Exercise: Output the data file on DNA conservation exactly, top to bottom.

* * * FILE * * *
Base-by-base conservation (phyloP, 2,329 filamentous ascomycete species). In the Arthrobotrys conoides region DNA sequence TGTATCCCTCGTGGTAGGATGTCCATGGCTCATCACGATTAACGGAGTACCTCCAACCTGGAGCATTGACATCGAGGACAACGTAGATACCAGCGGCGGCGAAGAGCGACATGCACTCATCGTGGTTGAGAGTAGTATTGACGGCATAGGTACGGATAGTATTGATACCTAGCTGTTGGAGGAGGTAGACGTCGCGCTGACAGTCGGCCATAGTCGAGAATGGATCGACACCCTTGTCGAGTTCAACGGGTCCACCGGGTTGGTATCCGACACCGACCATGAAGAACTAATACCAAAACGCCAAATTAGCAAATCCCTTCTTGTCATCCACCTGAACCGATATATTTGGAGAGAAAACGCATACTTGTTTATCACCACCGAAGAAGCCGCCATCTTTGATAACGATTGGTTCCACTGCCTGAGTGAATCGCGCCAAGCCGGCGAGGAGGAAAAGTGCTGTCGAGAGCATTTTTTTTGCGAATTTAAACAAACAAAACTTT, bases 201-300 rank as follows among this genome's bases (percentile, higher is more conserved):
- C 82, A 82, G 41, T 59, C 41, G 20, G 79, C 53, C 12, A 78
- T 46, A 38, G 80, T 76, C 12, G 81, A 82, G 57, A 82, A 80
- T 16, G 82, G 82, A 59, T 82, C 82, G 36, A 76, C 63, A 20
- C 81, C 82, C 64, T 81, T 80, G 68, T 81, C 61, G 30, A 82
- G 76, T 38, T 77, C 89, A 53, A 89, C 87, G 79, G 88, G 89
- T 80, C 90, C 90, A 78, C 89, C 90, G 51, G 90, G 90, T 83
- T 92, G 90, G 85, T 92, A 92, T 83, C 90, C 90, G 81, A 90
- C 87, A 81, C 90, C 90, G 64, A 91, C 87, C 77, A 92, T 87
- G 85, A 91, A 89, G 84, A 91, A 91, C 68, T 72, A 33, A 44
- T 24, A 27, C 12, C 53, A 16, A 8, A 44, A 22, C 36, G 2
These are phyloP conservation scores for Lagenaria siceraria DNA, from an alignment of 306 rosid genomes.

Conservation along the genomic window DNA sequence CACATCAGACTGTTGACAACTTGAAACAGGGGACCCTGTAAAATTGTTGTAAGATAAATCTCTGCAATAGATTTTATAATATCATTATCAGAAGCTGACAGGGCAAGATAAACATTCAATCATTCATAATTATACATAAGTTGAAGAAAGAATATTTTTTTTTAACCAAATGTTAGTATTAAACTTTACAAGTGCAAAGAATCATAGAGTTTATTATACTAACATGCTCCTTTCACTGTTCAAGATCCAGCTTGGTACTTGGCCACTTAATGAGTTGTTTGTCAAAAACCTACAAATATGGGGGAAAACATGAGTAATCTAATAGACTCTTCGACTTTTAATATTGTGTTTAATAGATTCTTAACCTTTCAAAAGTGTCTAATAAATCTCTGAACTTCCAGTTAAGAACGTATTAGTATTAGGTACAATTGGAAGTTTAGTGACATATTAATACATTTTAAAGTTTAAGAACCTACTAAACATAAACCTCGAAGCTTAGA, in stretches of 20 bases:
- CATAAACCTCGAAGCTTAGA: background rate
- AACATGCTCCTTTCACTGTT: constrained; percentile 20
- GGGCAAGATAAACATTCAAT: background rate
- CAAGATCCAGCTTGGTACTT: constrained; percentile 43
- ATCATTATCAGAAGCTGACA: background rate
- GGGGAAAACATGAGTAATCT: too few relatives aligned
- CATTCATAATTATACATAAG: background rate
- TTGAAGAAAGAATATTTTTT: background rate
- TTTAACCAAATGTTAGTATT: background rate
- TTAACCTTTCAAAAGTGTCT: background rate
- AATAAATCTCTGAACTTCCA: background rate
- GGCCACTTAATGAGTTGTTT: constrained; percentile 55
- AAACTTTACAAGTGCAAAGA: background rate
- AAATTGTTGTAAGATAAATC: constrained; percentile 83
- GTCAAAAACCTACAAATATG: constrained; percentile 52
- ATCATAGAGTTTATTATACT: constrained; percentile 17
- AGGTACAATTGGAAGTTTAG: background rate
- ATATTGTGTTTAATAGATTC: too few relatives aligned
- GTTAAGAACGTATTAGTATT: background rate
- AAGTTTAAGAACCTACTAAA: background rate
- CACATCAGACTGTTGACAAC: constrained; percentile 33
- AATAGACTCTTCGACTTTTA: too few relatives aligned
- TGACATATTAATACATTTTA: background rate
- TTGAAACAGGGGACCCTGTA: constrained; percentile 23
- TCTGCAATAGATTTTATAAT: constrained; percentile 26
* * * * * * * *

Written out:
Base-by-base conservation (phyloP, 2,329 filamentous ascomycete species). In the Arthrobotrys conoides region DNA sequence TGTATCCCTCGTGGTAGGATGTCCATGGCTCATCACGATTAACGGAGTACCTCCAACCTGGAGCATTGACATCGAGGACAACGTAGATACCAGCGGCGGCGAAGAGCGACATGCACTCATCGTGGTTGAGAGTAGTATTGACGGCATAGGTACGGATAGTATTGATACCTAGCTGTTGGAGGAGGTAGACGTCGCGCTGACAGTCGGCCATAGTCGAGAATGGATCGACACCCTTGTCGAGTTCAACGGGTCCACCGGGTTGGTATCCGACACCGACCATGAAGAACTAATACCAAAACGCCAAATTAGCAAATCCCTTCTTGTCATCCACCTGAACCGATATATTTGGAGAGAAAACGCATACTTGTTTATCACCACCGAAGAAGCCGCCATCTTTGATAACGATTGGTTCCACTGCCTGAGTGAATCGCGCCAAGCCGGCGAGGAGGAAAAGTGCTGTCGAGAGCATTTTTTTTGCGAATTTAAACAAACAAAACTTT, bases 201-300 rank as follows among this genome's bases (percentile, higher is more conserved):
- C 82, A 82, G 41, T 59, C 41, G 20, G 79, C 53, C 12, A 78
- T 46, A 38, G 80, T 76, C 12, G 81, A 82, G 57, A 82, A 80
- T 16, G 82, G 82, A 59, T 82, C 82, G 36, A 76, C 63, A 20
- C 81, C 82, C 64, T 81, T 80, G 68, T 81, C 61, G 30, A 82
- G 76, T 38, T 77, C 89, A 53, A 89, C 87, G 79, G 88, G 89
- T 80, C 90, C 90, A 78, C 89, C 90, G 51, G 90, G 90, T 83
- T 92, G 90, G 85, T 92, A 92, T 83, C 90, C 90, G 81, A 90
- C 87, A 81, C 90, C 90, G 64, A 91, C 87, C 77, A 92, T 87
- G 85, A 91, A 89, G 84, A 91, A 91, C 68, T 72, A 33, A 44
- T 24, A 27, C 12, C 53, A 16, A 8, A 44, A 22, C 36, G 2
These are phyloP conservation scores for Lagenaria siceraria DNA, from an alignment of 306 rosid genomes.

Conservation along the genomic window DNA sequence CACATCAGACTGTTGACAACTTGAAACAGGGGACCCTGTAAAATTGTTGTAAGATAAATCTCTGCAATAGATTTTATAATATCATTATCAGAAGCTGACAGGGCAAGATAAACATTCAATCATTCATAATTATACATAAGTTGAAGAAAGAATATTTTTTTTTAACCAAATGTTAGTATTAAACTTTACAAGTGCAAAGAATCATAGAGTTTATTATACTAACATGCTCCTTTCACTGTTCAAGATCCAGCTTGGTACTTGGCCACTTAATGAGTTGTTTGTCAAAAACCTACAAATATGGGGGAAAACATGAGTAATCTAATAGACTCTTCGACTTTTAATATTGTGTTTAATAGATTCTTAACCTTTCAAAAGTGTCTAATAAATCTCTGAACTTCCAGTTAAGAACGTATTAGTATTAGGTACAATTGGAAGTTTAGTGACATATTAATACATTTTAAAGTTTAAGAACCTACTAAACATAAACCTCGAAGCTTAGA, in stretches of 20 bases:
- CATAAACCTCGAAGCTTAGA: background rate
- AACATGCTCCTTTCACTGTT: constrained; percentile 20
- GGGCAAGATAAACATTCAAT: background rate
- CAAGATCCAGCTTGGTACTT: constrained; percentile 43
- ATCATTATCAGAAGCTGACA: background rate
- GGGGAAAACATGAGTAATCT: too few relatives aligned
- CATTCATAATTATACATAAG: background rate
- TTGAAGAAAGAATATTTTTT: background rate
- TTTAACCAAATGTTAGTATT: background rate
- TTAACCTTTCAAAAGTGTCT: background rate
- AATAAATCTCTGAACTTCCA: background rate
- GGCCACTTAATGAGTTGTTT: constrained; percentile 55
- AAACTTTACAAGTGCAAAGA: background rate
- AAATTGTTGTAAGATAAATC: constrained; percentile 83
- GTCAAAAACCTACAAATATG: constrained; percentile 52
- ATCATAGAGTTTATTATACT: constrained; percentile 17
- AGGTACAATTGGAAGTTTAG: background rate
- ATATTGTGTTTAATAGATTC: too few relatives aligned
- GTTAAGAACGTATTAGTATT: background rate
- AAGTTTAAGAACCTACTAAA: background rate
- CACATCAGACTGTTGACAAC: constrained; percentile 33
- AATAGACTCTTCGACTTTTA: too few relatives aligned
- TGACATATTAATACATTTTA: background rate
- TTGAAACAGGGGACCCTGTA: constrained; percentile 23
- TCTGCAATAGATTTTATAAT: constrained; percentile 26